7 Creative Writing Techniques That Will Help You Write Better Compositions

By definition, creative writing entails being ‘creative’: making up stories and using your imagination freely. Essays should be factually accurate and objective, clearly communicate ideas and arguments and work to increase reader knowledge rather than their imagination. However, even though the literary conventions and vivid stories we associate with creative writing are inappropriate in an essay, these two different types of writing share some commonalities. Above all, they both need to keep the reader’s attention because they are both intended to be read by other people. Are there any writing strategies from creative writing that you may use to assist make your essays more engaging and unique? There are, and we’ll show you how to use them in this post.

1. Empathise With Your Reader

Try to write an opening that engages readers and piques their interest in your subject if you want to keep them reading. One technique to get people interested is to introduce yourself with a secret or by bringing up a fact that not many people are aware of.

For instance, if you’re writing an essay on the political effects of a trade agreement between several European nations, you can mention a little-known fact or event that, according to some historians, indirectly necessitated the agreement or helped the leaders of two diametrically opposed countries forge amicable relations. This information can draw the reader in and compel them to study more about the argument you’re trying to make.

2. A Three-act Format

The three-act form is a literary device frequently employed in contemporary writing, notably for dramas in film and television. These “acts” aren’t as clearly separated from one another as they would be in a play since they flow into one another without the audience being aware. The plotline described in the framework goes something like this:

  • Establishes the characters, their relationships, and the setting in which they live. A dramatic event known as an “inciting incident” involving the main character occurs in this first “act” (usually around 19 minutes into a film). They try to cope with it, leading to another dramatic event known as a “turning moment.” The rest of the story’s setting is established by this.
  • Confrontation, the pivotal event from the previous “act,” now serves as the primary issue that the main character strives to solve — frequently while facing many obstacles that thwart their efforts. For instance, in a murder mystery, this act might involve the detective attempting to solve the crime. Through a journey and with the assistance of other people, the main character gains the necessary knowledge, abilities, or surface to solve the issue.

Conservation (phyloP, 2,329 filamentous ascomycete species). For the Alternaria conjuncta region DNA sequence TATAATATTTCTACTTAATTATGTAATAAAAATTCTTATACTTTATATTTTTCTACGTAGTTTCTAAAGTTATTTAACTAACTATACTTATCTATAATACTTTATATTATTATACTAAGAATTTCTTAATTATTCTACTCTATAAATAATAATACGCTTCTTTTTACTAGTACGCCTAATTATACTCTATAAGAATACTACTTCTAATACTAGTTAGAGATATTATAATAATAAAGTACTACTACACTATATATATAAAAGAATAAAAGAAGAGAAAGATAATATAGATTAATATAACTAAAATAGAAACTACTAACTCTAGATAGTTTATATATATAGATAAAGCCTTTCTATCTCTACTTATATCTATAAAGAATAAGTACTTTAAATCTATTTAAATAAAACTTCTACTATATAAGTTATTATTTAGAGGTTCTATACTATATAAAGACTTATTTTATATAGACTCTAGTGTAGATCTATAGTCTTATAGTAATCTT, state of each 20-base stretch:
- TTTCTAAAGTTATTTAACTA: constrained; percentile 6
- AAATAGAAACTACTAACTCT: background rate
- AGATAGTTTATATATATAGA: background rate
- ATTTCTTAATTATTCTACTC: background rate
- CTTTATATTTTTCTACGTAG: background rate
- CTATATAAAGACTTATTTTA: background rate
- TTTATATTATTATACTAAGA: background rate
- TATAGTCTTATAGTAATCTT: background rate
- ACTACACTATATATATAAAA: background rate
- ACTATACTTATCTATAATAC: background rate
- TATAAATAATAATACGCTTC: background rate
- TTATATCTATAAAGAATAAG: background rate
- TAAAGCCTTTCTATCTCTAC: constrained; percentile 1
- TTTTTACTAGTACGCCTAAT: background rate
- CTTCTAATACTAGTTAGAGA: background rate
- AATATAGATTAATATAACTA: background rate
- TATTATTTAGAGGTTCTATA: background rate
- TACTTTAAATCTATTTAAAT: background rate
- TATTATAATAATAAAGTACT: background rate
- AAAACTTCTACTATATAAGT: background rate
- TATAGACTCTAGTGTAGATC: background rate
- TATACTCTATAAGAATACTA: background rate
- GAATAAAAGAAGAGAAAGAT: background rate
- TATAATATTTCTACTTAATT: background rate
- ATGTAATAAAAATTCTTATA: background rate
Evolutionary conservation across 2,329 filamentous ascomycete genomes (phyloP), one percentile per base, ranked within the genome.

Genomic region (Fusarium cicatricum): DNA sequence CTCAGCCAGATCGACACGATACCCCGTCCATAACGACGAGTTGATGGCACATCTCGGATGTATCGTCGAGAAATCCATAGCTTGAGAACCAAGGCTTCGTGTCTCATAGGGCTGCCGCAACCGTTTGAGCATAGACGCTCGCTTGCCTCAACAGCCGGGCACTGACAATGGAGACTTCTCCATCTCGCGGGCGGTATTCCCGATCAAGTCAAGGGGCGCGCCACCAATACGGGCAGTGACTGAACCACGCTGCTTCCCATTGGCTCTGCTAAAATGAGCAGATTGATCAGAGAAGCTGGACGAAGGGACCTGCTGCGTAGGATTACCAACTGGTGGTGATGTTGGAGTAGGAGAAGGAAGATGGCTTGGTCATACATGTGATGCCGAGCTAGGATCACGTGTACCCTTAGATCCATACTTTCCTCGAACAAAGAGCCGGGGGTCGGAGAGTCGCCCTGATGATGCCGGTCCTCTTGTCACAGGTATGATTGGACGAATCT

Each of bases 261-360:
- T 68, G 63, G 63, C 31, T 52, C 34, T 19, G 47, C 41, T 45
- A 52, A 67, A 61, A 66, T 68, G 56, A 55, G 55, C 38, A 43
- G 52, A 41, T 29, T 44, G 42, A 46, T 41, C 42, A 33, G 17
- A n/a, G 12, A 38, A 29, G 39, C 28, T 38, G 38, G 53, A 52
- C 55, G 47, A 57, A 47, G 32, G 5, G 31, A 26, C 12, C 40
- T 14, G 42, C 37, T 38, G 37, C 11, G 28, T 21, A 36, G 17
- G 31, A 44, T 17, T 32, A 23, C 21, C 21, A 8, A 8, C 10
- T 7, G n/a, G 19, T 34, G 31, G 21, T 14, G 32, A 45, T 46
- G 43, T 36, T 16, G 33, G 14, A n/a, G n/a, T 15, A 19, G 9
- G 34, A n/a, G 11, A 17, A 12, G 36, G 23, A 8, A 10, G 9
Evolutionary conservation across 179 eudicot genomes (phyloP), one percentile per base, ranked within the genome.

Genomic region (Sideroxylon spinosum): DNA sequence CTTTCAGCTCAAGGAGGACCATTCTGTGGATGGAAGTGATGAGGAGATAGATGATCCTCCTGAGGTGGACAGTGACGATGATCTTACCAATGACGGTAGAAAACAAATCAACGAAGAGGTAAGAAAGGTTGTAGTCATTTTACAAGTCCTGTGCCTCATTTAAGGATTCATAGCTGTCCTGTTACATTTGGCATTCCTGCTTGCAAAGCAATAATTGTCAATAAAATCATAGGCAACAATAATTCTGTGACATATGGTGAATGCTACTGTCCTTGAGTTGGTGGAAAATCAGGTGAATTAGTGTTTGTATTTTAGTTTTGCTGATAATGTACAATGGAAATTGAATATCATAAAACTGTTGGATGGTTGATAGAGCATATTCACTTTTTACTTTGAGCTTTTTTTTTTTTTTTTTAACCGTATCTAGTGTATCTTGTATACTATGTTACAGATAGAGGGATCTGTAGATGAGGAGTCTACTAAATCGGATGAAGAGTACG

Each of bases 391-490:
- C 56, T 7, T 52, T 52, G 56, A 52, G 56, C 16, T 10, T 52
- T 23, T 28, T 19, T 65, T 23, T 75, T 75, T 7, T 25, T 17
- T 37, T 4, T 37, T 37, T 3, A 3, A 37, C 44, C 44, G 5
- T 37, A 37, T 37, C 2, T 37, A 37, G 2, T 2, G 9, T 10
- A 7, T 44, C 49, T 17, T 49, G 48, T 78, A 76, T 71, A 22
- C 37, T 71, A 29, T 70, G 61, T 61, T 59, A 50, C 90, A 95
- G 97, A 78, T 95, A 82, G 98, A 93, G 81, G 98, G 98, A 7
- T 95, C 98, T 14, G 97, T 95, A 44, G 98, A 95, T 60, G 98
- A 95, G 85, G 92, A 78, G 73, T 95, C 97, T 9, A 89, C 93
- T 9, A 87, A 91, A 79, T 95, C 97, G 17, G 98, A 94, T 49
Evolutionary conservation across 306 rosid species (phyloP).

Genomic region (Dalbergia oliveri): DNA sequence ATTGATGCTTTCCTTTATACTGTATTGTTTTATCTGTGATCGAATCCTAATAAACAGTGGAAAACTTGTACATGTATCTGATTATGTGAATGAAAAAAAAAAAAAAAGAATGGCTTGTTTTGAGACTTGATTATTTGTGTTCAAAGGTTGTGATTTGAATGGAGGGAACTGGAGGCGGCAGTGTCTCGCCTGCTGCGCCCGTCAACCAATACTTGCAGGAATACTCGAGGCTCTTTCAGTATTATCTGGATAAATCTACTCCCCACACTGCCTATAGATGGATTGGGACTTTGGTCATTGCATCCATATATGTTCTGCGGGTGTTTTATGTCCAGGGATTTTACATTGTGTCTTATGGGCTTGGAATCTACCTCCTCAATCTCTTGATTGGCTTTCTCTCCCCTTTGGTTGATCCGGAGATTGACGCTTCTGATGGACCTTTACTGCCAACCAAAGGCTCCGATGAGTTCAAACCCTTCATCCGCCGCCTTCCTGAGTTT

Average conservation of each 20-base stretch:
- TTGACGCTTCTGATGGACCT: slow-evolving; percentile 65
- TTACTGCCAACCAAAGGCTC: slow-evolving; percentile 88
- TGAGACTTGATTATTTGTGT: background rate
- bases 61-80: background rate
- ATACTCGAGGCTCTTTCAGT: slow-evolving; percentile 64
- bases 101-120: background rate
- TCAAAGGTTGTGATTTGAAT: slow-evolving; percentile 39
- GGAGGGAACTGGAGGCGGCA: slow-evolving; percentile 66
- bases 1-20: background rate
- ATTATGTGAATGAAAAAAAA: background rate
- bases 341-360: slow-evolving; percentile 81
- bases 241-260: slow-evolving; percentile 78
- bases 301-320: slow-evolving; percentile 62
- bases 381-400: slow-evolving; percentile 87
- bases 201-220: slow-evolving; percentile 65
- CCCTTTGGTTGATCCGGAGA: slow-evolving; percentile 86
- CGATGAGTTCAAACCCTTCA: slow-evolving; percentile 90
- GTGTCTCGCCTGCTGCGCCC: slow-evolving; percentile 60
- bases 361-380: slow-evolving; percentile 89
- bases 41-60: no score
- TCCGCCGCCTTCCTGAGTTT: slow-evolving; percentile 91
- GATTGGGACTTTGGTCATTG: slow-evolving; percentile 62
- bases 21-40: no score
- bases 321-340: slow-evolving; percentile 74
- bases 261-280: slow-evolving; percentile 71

• Resolution: the story’s climax, where the tension reaches its height, the issue is solved, and unfinished business is wrapped up.

This format seems perfect for fictional stories, but what does it have to do with essay writing? The main parallels in this case are:

  • The equivalent of the main character in your essay is the thesis statement.
  • The introduction and conclusion are the essay’s equivalent of the setup and resolve.
  • An essay’s inciting circumstance motivates you to make your point as soon as possible.
  • Developing your argument is the same as character development in the second act.
  • The proof you cite in your essay is the equivalence of the supporting figures.

The result of using the three-act format for an essay is as follows:

  • The introduction is the setup, creating the context for your discussion. The provision of data that disputes a widely held hypothesis or highlights a fundamental discrepancy in how something is understood may serve as the “inciting occurrence.”
  • Confrontation: You talk about the various issues related to the subject you’re writing about. As you go toward an overarching conclusion, you create the case using pieces of evidence.
  • The conclusion is the resolution. After weighing the evidence you’ve discussed, you summarise and decide the issue with your view, siding with one side. You could wrap up any loose ends by providing a different explanation for information that conflicts with your theory.

Because everything you write is directed at bringing your argument to a conclusion, using this format prevents you from straying from the main idea and protects you from rambling. You are encouraged to get to the point quickly in your essay to keep the reader interested by using the inciting incident in the first “act.” This essential component of the three-act structure parallels how essays function by offering evidence to support arguments. The principles of successful plot writing are centred around the link between different occurrences that indicate cause and effect.

These are only some of the tricks and techniques taught at Pftuition English, sign up with us now to churn out the best essays you’ve ever written. 

3. A Captivating Beginning

Using an attention-grabbing introduction is a classic piece of creative writing advice. One technique to achieve this is to begin the story with a “flashback,” which could throw off the timeline by bringing the reader back into the thick of the action at the beginning. In a murder mystery, for instance, the author can omit a long build-up and instead utilize the murder to begin the plot, with the detective’s investigations to find the killer and perhaps a sequence of flashbacks detailing the events leading up to the murder. Even while it’s more straightforward to utilise in some areas than others, the same idea can be used in essays.